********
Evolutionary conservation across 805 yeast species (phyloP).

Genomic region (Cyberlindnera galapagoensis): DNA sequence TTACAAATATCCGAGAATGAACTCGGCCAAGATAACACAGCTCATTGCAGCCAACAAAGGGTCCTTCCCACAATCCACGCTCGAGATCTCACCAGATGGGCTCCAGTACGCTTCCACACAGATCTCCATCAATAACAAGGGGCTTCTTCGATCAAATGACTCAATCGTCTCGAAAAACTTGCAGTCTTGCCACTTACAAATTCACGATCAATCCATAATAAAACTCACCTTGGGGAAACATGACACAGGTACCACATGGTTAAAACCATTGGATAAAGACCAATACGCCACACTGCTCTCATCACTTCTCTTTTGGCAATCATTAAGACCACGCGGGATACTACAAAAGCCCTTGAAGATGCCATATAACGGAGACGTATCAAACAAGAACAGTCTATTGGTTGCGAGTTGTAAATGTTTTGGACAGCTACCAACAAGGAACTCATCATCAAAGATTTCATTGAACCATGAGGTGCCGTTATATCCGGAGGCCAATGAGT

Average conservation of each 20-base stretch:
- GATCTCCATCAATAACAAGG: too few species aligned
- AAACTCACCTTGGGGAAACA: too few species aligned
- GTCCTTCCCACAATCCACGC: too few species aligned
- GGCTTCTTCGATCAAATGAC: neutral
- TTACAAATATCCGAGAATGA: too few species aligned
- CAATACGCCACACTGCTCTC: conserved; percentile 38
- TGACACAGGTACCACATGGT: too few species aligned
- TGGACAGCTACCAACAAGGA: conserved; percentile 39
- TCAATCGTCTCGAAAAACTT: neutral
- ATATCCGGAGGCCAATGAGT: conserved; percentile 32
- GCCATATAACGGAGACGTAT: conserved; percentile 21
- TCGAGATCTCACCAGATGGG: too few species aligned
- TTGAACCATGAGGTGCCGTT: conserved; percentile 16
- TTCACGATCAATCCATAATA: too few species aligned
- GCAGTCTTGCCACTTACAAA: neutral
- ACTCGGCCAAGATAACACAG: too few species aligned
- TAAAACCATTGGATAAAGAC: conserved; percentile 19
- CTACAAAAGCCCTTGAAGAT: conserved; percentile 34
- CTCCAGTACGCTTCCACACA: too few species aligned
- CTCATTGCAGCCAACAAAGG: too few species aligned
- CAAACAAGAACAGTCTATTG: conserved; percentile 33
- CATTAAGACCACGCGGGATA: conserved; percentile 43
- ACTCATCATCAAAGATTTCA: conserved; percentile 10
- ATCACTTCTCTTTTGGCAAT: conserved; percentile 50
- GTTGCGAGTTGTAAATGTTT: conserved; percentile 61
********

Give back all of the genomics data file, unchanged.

Evolutionary conservation across 805 yeast species (phyloP).

Genomic region (Cyberlindnera galapagoensis): DNA sequence TTACAAATATCCGAGAATGAACTCGGCCAAGATAACACAGCTCATTGCAGCCAACAAAGGGTCCTTCCCACAATCCACGCTCGAGATCTCACCAGATGGGCTCCAGTACGCTTCCACACAGATCTCCATCAATAACAAGGGGCTTCTTCGATCAAATGACTCAATCGTCTCGAAAAACTTGCAGTCTTGCCACTTACAAATTCACGATCAATCCATAATAAAACTCACCTTGGGGAAACATGACACAGGTACCACATGGTTAAAACCATTGGATAAAGACCAATACGCCACACTGCTCTCATCACTTCTCTTTTGGCAATCATTAAGACCACGCGGGATACTACAAAAGCCCTTGAAGATGCCATATAACGGAGACGTATCAAACAAGAACAGTCTATTGGTTGCGAGTTGTAAATGTTTTGGACAGCTACCAACAAGGAACTCATCATCAAAGATTTCATTGAACCATGAGGTGCCGTTATATCCGGAGGCCAATGAGT

Average conservation of each 20-base stretch:
- GATCTCCATCAATAACAAGG: too few species aligned
- AAACTCACCTTGGGGAAACA: too few species aligned
- GTCCTTCCCACAATCCACGC: too few species aligned
- GGCTTCTTCGATCAAATGAC: neutral
- TTACAAATATCCGAGAATGA: too few species aligned
- CAATACGCCACACTGCTCTC: conserved; percentile 38
- TGACACAGGTACCACATGGT: too few species aligned
- TGGACAGCTACCAACAAGGA: conserved; percentile 39
- TCAATCGTCTCGAAAAACTT: neutral
- ATATCCGGAGGCCAATGAGT: conserved; percentile 32
- GCCATATAACGGAGACGTAT: conserved; percentile 21
- TCGAGATCTCACCAGATGGG: too few species aligned
- TTGAACCATGAGGTGCCGTT: conserved; percentile 16
- TTCACGATCAATCCATAATA: too few species aligned
- GCAGTCTTGCCACTTACAAA: neutral
- ACTCGGCCAAGATAACACAG: too few species aligned
- TAAAACCATTGGATAAAGAC: conserved; percentile 19
- CTACAAAAGCCCTTGAAGAT: conserved; percentile 34
- CTCCAGTACGCTTCCACACA: too few species aligned
- CTCATTGCAGCCAACAAAGG: too few species aligned
- CAAACAAGAACAGTCTATTG: conserved; percentile 33
- CATTAAGACCACGCGGGATA: conserved; percentile 43
- ACTCATCATCAAAGATTTCA: conserved; percentile 10
- ATCACTTCTCTTTTGGCAAT: conserved; percentile 50
- GTTGCGAGTTGTAAATGTTT: conserved; percentile 61